Sir Chris asks the Secretary of State for Environment, Food and Rural Affairs question about bats in residential space.
To ask the Secretary of State for Environment, Food and Rural Affairs, if he will make it Government policy to remove protection from bats occupying residential space where householders have an anxiety about bats being vectors of disease; and if he will make a statement.
While bats can carry disease, the risk of transmissions to humans is very low especially if the animals are not handled. COVID-19 has not been detected in any of the UK's 17 resident breeding bat species and no coronaviruses have been found in UK bats that are harmful to humans.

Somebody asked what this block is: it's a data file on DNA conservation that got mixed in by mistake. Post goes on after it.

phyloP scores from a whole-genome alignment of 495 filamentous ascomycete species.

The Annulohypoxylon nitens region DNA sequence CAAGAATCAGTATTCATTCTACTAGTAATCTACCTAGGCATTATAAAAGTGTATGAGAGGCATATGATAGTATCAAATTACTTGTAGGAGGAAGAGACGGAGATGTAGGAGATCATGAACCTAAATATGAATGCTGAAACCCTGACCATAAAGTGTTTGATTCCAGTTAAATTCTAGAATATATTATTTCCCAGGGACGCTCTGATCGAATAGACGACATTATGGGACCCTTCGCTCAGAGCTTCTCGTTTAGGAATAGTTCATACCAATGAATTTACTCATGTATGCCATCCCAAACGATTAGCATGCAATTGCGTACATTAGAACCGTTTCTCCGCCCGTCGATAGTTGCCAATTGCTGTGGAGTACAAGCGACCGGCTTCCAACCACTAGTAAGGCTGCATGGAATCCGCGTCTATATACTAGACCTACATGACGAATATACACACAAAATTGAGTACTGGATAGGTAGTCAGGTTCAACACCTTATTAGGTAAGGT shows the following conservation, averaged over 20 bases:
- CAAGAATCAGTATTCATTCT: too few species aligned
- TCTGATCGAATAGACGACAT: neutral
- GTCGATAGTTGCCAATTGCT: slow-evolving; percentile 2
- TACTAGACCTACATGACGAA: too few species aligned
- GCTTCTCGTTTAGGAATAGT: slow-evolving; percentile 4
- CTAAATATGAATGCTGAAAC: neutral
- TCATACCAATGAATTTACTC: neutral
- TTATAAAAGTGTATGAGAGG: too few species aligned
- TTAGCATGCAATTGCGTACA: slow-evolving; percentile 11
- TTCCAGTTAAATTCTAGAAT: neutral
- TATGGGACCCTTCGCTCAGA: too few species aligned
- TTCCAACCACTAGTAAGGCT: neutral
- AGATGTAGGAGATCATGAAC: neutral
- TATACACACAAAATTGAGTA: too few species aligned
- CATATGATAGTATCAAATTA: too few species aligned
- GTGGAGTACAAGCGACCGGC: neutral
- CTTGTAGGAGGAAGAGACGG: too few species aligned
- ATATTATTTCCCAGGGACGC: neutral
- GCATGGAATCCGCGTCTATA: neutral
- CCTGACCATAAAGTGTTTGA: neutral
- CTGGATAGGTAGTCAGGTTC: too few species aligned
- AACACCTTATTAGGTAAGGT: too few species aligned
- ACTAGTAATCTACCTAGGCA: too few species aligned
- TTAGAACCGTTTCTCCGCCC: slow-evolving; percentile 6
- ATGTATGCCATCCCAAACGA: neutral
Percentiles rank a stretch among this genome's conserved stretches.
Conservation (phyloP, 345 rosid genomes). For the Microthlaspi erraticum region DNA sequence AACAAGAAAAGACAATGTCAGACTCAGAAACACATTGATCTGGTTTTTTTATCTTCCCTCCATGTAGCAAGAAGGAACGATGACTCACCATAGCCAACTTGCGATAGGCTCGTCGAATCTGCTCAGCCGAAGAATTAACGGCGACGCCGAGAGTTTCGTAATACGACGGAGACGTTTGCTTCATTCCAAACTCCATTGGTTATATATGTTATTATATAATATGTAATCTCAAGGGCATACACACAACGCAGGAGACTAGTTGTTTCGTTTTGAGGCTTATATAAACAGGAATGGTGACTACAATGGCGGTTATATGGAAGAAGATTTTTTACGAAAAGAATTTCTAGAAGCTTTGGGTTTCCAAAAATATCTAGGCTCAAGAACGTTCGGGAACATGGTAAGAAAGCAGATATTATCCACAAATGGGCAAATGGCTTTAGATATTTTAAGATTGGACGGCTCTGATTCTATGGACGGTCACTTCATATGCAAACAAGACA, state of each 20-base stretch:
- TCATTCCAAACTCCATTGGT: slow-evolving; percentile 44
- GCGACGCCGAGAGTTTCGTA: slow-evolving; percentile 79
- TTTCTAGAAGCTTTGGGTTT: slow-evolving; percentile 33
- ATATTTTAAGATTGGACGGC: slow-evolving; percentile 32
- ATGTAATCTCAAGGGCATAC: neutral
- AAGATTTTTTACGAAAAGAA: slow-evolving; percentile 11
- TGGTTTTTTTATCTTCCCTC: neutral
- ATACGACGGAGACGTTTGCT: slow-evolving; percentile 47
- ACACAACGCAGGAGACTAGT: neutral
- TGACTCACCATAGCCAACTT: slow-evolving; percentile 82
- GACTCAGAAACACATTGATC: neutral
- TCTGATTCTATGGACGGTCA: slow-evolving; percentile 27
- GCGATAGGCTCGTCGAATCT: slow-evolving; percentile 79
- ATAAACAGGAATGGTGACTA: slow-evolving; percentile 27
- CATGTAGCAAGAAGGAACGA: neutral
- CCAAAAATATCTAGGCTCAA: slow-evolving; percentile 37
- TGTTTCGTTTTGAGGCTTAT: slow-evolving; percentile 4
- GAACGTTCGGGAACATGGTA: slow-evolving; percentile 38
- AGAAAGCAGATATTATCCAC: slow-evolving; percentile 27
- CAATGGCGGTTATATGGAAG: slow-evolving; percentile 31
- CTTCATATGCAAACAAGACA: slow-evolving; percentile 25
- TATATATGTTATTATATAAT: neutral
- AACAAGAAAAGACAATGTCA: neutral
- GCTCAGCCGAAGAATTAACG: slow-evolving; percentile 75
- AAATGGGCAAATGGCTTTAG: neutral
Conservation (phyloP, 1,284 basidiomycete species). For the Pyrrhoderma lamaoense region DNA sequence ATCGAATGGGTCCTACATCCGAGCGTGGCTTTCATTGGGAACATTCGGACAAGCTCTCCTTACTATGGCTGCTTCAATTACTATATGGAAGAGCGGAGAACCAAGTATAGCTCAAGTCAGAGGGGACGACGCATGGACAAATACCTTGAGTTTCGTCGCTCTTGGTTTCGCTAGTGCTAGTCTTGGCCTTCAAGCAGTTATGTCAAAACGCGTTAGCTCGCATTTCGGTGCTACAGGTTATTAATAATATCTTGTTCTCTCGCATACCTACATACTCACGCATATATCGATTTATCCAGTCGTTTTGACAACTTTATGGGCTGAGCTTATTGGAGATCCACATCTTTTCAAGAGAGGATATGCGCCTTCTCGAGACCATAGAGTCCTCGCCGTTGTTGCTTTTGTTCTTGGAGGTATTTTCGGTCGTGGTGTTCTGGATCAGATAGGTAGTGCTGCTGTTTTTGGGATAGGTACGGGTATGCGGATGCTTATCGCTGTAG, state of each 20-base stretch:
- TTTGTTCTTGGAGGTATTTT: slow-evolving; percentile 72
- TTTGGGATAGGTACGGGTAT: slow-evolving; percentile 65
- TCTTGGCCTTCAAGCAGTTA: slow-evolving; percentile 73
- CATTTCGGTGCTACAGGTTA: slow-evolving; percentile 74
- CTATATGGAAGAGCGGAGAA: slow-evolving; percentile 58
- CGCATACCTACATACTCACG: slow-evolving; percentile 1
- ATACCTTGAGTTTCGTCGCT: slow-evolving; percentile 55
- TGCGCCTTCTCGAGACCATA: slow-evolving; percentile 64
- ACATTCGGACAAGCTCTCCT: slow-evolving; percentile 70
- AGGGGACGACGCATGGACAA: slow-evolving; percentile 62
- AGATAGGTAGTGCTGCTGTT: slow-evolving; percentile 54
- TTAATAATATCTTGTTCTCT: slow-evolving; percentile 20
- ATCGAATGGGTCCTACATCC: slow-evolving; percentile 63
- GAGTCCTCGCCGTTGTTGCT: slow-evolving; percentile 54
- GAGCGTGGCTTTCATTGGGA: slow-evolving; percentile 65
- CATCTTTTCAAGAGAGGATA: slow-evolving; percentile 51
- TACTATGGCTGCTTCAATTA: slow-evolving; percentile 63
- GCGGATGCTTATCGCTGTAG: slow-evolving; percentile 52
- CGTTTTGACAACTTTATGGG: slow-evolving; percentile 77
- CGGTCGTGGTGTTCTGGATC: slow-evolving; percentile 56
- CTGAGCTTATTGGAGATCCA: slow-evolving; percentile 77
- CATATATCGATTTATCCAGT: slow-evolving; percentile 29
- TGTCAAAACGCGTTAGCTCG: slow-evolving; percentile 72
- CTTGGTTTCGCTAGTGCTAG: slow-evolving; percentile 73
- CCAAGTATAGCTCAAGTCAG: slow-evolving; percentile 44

Bats provide a range of benefits in ecosystems including pollination, seed dispersal and pest control. UK bat populations are thought to have reduced substantially in the middle years of the last century due to intensive farming, use of pesticides and the loss of roost sites in woodland and buildings. Given this and our 25 Year Environment Plan commitments toward protecting and recovering nature, we see no reason to remove their protected status.
Individuals should contact the national bat helpline (https://www.bats.org.uk/our-work/national-bat-helpline) if they have any concerns about bats roosts. The helpline will provide advice and where appropriate can arrange for one of Natural England's volunteer bat roost visitors to inspect a property.
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